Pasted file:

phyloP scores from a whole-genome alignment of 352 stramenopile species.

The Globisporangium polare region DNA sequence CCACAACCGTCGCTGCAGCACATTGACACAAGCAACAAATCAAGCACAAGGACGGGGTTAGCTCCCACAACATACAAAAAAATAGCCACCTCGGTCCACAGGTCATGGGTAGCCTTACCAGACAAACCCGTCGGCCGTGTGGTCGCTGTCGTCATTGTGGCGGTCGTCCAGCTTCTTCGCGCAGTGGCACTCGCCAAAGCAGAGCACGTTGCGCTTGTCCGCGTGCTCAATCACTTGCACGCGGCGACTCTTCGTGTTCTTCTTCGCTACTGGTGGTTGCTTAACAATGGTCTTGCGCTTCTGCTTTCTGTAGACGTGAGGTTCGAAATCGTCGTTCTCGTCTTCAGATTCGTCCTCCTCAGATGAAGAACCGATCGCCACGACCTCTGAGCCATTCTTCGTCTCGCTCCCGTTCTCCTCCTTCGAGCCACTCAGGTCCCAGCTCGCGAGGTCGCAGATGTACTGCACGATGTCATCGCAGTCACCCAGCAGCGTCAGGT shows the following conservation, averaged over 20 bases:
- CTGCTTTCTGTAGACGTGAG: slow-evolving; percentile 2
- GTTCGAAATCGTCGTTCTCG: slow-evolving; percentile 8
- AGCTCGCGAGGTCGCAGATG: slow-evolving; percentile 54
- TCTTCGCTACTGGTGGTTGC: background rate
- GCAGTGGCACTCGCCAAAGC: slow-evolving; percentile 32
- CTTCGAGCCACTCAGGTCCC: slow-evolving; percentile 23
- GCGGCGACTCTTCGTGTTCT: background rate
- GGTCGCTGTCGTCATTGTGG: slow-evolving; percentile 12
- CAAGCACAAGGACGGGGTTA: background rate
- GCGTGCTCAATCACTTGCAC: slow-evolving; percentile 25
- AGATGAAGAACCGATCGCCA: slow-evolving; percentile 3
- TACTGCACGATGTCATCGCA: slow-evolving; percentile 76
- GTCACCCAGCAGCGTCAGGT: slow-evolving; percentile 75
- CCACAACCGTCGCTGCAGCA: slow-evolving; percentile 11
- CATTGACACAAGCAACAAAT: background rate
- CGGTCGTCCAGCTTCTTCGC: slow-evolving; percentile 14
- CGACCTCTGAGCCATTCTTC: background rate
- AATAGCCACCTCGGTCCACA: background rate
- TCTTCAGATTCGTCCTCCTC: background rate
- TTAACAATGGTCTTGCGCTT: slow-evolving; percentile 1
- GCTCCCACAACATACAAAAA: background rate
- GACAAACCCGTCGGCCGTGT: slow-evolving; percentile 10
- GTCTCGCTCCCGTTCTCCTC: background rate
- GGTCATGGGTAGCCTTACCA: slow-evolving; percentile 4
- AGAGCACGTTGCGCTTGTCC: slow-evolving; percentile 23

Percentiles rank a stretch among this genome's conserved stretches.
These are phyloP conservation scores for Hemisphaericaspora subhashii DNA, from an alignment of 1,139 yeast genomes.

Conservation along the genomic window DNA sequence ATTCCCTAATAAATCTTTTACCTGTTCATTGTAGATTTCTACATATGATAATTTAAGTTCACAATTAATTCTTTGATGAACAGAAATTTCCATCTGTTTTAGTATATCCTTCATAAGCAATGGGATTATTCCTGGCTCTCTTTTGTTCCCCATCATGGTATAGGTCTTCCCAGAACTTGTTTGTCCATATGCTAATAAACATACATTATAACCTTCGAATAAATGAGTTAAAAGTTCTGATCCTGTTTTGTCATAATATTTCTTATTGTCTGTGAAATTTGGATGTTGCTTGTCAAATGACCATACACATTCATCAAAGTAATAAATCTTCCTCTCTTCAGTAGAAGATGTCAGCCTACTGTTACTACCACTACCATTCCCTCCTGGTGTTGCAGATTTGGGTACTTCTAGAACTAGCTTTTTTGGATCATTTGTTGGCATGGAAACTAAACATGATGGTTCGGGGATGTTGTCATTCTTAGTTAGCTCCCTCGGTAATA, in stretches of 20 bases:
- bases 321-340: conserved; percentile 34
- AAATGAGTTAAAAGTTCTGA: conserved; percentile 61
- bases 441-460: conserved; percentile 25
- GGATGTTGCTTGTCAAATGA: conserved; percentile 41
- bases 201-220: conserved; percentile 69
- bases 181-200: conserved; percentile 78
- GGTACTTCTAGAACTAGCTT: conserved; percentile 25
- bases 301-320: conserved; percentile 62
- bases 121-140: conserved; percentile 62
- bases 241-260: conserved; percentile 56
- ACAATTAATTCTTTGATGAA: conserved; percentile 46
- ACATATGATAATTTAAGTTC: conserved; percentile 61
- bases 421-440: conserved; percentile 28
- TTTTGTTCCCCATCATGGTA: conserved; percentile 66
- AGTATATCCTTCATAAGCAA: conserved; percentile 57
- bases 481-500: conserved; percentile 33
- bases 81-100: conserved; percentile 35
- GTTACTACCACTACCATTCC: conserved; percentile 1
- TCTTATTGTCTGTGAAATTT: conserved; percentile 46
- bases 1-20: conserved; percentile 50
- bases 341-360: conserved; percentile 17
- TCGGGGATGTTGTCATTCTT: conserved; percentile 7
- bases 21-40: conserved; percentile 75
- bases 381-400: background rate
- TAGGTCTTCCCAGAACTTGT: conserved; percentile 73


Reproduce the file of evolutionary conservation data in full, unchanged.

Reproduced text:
phyloP scores from a whole-genome alignment of 352 stramenopile species.

The Globisporangium polare region DNA sequence CCACAACCGTCGCTGCAGCACATTGACACAAGCAACAAATCAAGCACAAGGACGGGGTTAGCTCCCACAACATACAAAAAAATAGCCACCTCGGTCCACAGGTCATGGGTAGCCTTACCAGACAAACCCGTCGGCCGTGTGGTCGCTGTCGTCATTGTGGCGGTCGTCCAGCTTCTTCGCGCAGTGGCACTCGCCAAAGCAGAGCACGTTGCGCTTGTCCGCGTGCTCAATCACTTGCACGCGGCGACTCTTCGTGTTCTTCTTCGCTACTGGTGGTTGCTTAACAATGGTCTTGCGCTTCTGCTTTCTGTAGACGTGAGGTTCGAAATCGTCGTTCTCGTCTTCAGATTCGTCCTCCTCAGATGAAGAACCGATCGCCACGACCTCTGAGCCATTCTTCGTCTCGCTCCCGTTCTCCTCCTTCGAGCCACTCAGGTCCCAGCTCGCGAGGTCGCAGATGTACTGCACGATGTCATCGCAGTCACCCAGCAGCGTCAGGT shows the following conservation, averaged over 20 bases:
- CTGCTTTCTGTAGACGTGAG: slow-evolving; percentile 2
- GTTCGAAATCGTCGTTCTCG: slow-evolving; percentile 8
- AGCTCGCGAGGTCGCAGATG: slow-evolving; percentile 54
- TCTTCGCTACTGGTGGTTGC: background rate
- GCAGTGGCACTCGCCAAAGC: slow-evolving; percentile 32
- CTTCGAGCCACTCAGGTCCC: slow-evolving; percentile 23
- GCGGCGACTCTTCGTGTTCT: background rate
- GGTCGCTGTCGTCATTGTGG: slow-evolving; percentile 12
- CAAGCACAAGGACGGGGTTA: background rate
- GCGTGCTCAATCACTTGCAC: slow-evolving; percentile 25
- AGATGAAGAACCGATCGCCA: slow-evolving; percentile 3
- TACTGCACGATGTCATCGCA: slow-evolving; percentile 76
- GTCACCCAGCAGCGTCAGGT: slow-evolving; percentile 75
- CCACAACCGTCGCTGCAGCA: slow-evolving; percentile 11
- CATTGACACAAGCAACAAAT: background rate
- CGGTCGTCCAGCTTCTTCGC: slow-evolving; percentile 14
- CGACCTCTGAGCCATTCTTC: background rate
- AATAGCCACCTCGGTCCACA: background rate
- TCTTCAGATTCGTCCTCCTC: background rate
- TTAACAATGGTCTTGCGCTT: slow-evolving; percentile 1
- GCTCCCACAACATACAAAAA: background rate
- GACAAACCCGTCGGCCGTGT: slow-evolving; percentile 10
- GTCTCGCTCCCGTTCTCCTC: background rate
- GGTCATGGGTAGCCTTACCA: slow-evolving; percentile 4
- AGAGCACGTTGCGCTTGTCC: slow-evolving; percentile 23

Percentiles rank a stretch among this genome's conserved stretches.
These are phyloP conservation scores for Hemisphaericaspora subhashii DNA, from an alignment of 1,139 yeast genomes.

Conservation along the genomic window DNA sequence ATTCCCTAATAAATCTTTTACCTGTTCATTGTAGATTTCTACATATGATAATTTAAGTTCACAATTAATTCTTTGATGAACAGAAATTTCCATCTGTTTTAGTATATCCTTCATAAGCAATGGGATTATTCCTGGCTCTCTTTTGTTCCCCATCATGGTATAGGTCTTCCCAGAACTTGTTTGTCCATATGCTAATAAACATACATTATAACCTTCGAATAAATGAGTTAAAAGTTCTGATCCTGTTTTGTCATAATATTTCTTATTGTCTGTGAAATTTGGATGTTGCTTGTCAAATGACCATACACATTCATCAAAGTAATAAATCTTCCTCTCTTCAGTAGAAGATGTCAGCCTACTGTTACTACCACTACCATTCCCTCCTGGTGTTGCAGATTTGGGTACTTCTAGAACTAGCTTTTTTGGATCATTTGTTGGCATGGAAACTAAACATGATGGTTCGGGGATGTTGTCATTCTTAGTTAGCTCCCTCGGTAATA, in stretches of 20 bases:
- bases 321-340: conserved; percentile 34
- AAATGAGTTAAAAGTTCTGA: conserved; percentile 61
- bases 441-460: conserved; percentile 25
- GGATGTTGCTTGTCAAATGA: conserved; percentile 41
- bases 201-220: conserved; percentile 69
- bases 181-200: conserved; percentile 78
- GGTACTTCTAGAACTAGCTT: conserved; percentile 25
- bases 301-320: conserved; percentile 62
- bases 121-140: conserved; percentile 62
- bases 241-260: conserved; percentile 56
- ACAATTAATTCTTTGATGAA: conserved; percentile 46
- ACATATGATAATTTAAGTTC: conserved; percentile 61
- bases 421-440: conserved; percentile 28
- TTTTGTTCCCCATCATGGTA: conserved; percentile 66
- AGTATATCCTTCATAAGCAA: conserved; percentile 57
- bases 481-500: conserved; percentile 33
- bases 81-100: conserved; percentile 35
- GTTACTACCACTACCATTCC: conserved; percentile 1
- TCTTATTGTCTGTGAAATTT: conserved; percentile 46
- bases 1-20: conserved; percentile 50
- bases 341-360: conserved; percentile 17
- TCGGGGATGTTGTCATTCTT: conserved; percentile 7
- bases 21-40: conserved; percentile 75
- bases 381-400: background rate
- TAGGTCTTCCCAGAACTTGT: conserved; percentile 73